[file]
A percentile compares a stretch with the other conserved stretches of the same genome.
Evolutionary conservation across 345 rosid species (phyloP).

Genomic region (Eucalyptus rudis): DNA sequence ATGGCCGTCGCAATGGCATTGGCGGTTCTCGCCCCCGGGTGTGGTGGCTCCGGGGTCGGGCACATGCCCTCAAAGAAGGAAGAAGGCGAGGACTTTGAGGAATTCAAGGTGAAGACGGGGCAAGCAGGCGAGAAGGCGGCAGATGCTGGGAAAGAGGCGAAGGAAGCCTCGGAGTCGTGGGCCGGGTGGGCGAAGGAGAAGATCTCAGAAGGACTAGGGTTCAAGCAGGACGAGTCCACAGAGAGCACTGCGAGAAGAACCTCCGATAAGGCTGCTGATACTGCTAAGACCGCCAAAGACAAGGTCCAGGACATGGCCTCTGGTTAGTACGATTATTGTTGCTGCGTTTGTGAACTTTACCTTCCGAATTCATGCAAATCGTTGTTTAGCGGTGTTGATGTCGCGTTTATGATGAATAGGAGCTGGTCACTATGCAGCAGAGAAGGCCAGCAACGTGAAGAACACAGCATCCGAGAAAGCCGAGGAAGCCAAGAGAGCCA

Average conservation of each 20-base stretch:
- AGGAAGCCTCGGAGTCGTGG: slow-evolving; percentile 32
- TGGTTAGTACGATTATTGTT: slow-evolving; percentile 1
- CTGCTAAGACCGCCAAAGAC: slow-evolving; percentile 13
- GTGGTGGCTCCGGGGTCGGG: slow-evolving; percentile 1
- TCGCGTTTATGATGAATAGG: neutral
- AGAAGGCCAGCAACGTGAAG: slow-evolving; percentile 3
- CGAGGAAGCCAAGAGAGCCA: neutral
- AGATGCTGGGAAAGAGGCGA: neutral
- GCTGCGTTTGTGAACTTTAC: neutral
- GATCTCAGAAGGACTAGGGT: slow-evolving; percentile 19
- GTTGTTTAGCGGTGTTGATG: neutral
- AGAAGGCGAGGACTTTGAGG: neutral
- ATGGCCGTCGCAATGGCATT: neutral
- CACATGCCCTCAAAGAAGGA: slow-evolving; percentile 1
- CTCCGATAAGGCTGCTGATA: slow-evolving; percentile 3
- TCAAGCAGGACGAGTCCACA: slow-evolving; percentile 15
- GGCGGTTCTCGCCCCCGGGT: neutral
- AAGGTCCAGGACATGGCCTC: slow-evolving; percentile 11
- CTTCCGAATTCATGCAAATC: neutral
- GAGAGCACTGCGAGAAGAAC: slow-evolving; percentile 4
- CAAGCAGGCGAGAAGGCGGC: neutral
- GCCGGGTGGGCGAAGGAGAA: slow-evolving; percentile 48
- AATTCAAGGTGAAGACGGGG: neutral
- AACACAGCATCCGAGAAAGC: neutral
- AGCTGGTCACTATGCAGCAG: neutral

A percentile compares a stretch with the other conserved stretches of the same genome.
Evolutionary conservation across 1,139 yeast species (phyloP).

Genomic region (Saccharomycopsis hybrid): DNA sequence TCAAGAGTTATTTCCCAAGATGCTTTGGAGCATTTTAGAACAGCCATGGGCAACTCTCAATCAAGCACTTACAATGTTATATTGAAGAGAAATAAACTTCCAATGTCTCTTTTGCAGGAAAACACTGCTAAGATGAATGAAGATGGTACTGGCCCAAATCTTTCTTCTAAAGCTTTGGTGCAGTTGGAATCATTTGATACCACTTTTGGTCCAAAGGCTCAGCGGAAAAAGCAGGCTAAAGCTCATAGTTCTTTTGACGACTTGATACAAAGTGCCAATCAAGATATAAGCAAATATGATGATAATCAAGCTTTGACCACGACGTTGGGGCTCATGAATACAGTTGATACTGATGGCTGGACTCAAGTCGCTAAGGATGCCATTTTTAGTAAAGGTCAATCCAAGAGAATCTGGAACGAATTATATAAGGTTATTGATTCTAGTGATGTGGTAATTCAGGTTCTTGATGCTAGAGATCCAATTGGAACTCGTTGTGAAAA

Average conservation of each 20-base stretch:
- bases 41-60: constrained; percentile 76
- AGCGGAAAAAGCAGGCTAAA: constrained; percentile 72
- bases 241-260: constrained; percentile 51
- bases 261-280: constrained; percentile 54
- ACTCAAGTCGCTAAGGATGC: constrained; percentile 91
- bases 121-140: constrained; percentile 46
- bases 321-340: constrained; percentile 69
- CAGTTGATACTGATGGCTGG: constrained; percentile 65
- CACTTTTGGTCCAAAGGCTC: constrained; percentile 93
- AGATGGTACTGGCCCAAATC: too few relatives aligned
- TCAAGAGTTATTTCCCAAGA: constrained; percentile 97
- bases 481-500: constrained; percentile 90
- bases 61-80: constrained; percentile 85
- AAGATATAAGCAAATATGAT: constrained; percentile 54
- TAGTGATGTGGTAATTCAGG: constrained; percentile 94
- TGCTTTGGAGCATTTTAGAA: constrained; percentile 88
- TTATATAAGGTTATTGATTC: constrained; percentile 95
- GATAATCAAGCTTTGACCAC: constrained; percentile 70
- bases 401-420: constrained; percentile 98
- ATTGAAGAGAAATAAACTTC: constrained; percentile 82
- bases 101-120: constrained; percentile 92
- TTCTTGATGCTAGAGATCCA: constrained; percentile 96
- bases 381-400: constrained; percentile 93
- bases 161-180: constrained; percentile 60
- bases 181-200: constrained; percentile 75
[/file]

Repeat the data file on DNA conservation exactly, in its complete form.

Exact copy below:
A percentile compares a stretch with the other conserved stretches of the same genome.
Evolutionary conservation across 345 rosid species (phyloP).

Genomic region (Eucalyptus rudis): DNA sequence ATGGCCGTCGCAATGGCATTGGCGGTTCTCGCCCCCGGGTGTGGTGGCTCCGGGGTCGGGCACATGCCCTCAAAGAAGGAAGAAGGCGAGGACTTTGAGGAATTCAAGGTGAAGACGGGGCAAGCAGGCGAGAAGGCGGCAGATGCTGGGAAAGAGGCGAAGGAAGCCTCGGAGTCGTGGGCCGGGTGGGCGAAGGAGAAGATCTCAGAAGGACTAGGGTTCAAGCAGGACGAGTCCACAGAGAGCACTGCGAGAAGAACCTCCGATAAGGCTGCTGATACTGCTAAGACCGCCAAAGACAAGGTCCAGGACATGGCCTCTGGTTAGTACGATTATTGTTGCTGCGTTTGTGAACTTTACCTTCCGAATTCATGCAAATCGTTGTTTAGCGGTGTTGATGTCGCGTTTATGATGAATAGGAGCTGGTCACTATGCAGCAGAGAAGGCCAGCAACGTGAAGAACACAGCATCCGAGAAAGCCGAGGAAGCCAAGAGAGCCA

Average conservation of each 20-base stretch:
- AGGAAGCCTCGGAGTCGTGG: slow-evolving; percentile 32
- TGGTTAGTACGATTATTGTT: slow-evolving; percentile 1
- CTGCTAAGACCGCCAAAGAC: slow-evolving; percentile 13
- GTGGTGGCTCCGGGGTCGGG: slow-evolving; percentile 1
- TCGCGTTTATGATGAATAGG: neutral
- AGAAGGCCAGCAACGTGAAG: slow-evolving; percentile 3
- CGAGGAAGCCAAGAGAGCCA: neutral
- AGATGCTGGGAAAGAGGCGA: neutral
- GCTGCGTTTGTGAACTTTAC: neutral
- GATCTCAGAAGGACTAGGGT: slow-evolving; percentile 19
- GTTGTTTAGCGGTGTTGATG: neutral
- AGAAGGCGAGGACTTTGAGG: neutral
- ATGGCCGTCGCAATGGCATT: neutral
- CACATGCCCTCAAAGAAGGA: slow-evolving; percentile 1
- CTCCGATAAGGCTGCTGATA: slow-evolving; percentile 3
- TCAAGCAGGACGAGTCCACA: slow-evolving; percentile 15
- GGCGGTTCTCGCCCCCGGGT: neutral
- AAGGTCCAGGACATGGCCTC: slow-evolving; percentile 11
- CTTCCGAATTCATGCAAATC: neutral
- GAGAGCACTGCGAGAAGAAC: slow-evolving; percentile 4
- CAAGCAGGCGAGAAGGCGGC: neutral
- GCCGGGTGGGCGAAGGAGAA: slow-evolving; percentile 48
- AATTCAAGGTGAAGACGGGG: neutral
- AACACAGCATCCGAGAAAGC: neutral
- AGCTGGTCACTATGCAGCAG: neutral

A percentile compares a stretch with the other conserved stretches of the same genome.
Evolutionary conservation across 1,139 yeast species (phyloP).

Genomic region (Saccharomycopsis hybrid): DNA sequence TCAAGAGTTATTTCCCAAGATGCTTTGGAGCATTTTAGAACAGCCATGGGCAACTCTCAATCAAGCACTTACAATGTTATATTGAAGAGAAATAAACTTCCAATGTCTCTTTTGCAGGAAAACACTGCTAAGATGAATGAAGATGGTACTGGCCCAAATCTTTCTTCTAAAGCTTTGGTGCAGTTGGAATCATTTGATACCACTTTTGGTCCAAAGGCTCAGCGGAAAAAGCAGGCTAAAGCTCATAGTTCTTTTGACGACTTGATACAAAGTGCCAATCAAGATATAAGCAAATATGATGATAATCAAGCTTTGACCACGACGTTGGGGCTCATGAATACAGTTGATACTGATGGCTGGACTCAAGTCGCTAAGGATGCCATTTTTAGTAAAGGTCAATCCAAGAGAATCTGGAACGAATTATATAAGGTTATTGATTCTAGTGATGTGGTAATTCAGGTTCTTGATGCTAGAGATCCAATTGGAACTCGTTGTGAAAA

Average conservation of each 20-base stretch:
- bases 41-60: constrained; percentile 76
- AGCGGAAAAAGCAGGCTAAA: constrained; percentile 72
- bases 241-260: constrained; percentile 51
- bases 261-280: constrained; percentile 54
- ACTCAAGTCGCTAAGGATGC: constrained; percentile 91
- bases 121-140: constrained; percentile 46
- bases 321-340: constrained; percentile 69
- CAGTTGATACTGATGGCTGG: constrained; percentile 65
- CACTTTTGGTCCAAAGGCTC: constrained; percentile 93
- AGATGGTACTGGCCCAAATC: too few relatives aligned
- TCAAGAGTTATTTCCCAAGA: constrained; percentile 97
- bases 481-500: constrained; percentile 90
- bases 61-80: constrained; percentile 85
- AAGATATAAGCAAATATGAT: constrained; percentile 54
- TAGTGATGTGGTAATTCAGG: constrained; percentile 94
- TGCTTTGGAGCATTTTAGAA: constrained; percentile 88
- TTATATAAGGTTATTGATTC: constrained; percentile 95
- GATAATCAAGCTTTGACCAC: constrained; percentile 70
- bases 401-420: constrained; percentile 98
- ATTGAAGAGAAATAAACTTC: constrained; percentile 82
- bases 101-120: constrained; percentile 92
- TTCTTGATGCTAGAGATCCA: constrained; percentile 96
- bases 381-400: constrained; percentile 93
- bases 161-180: constrained; percentile 60
- bases 181-200: constrained; percentile 75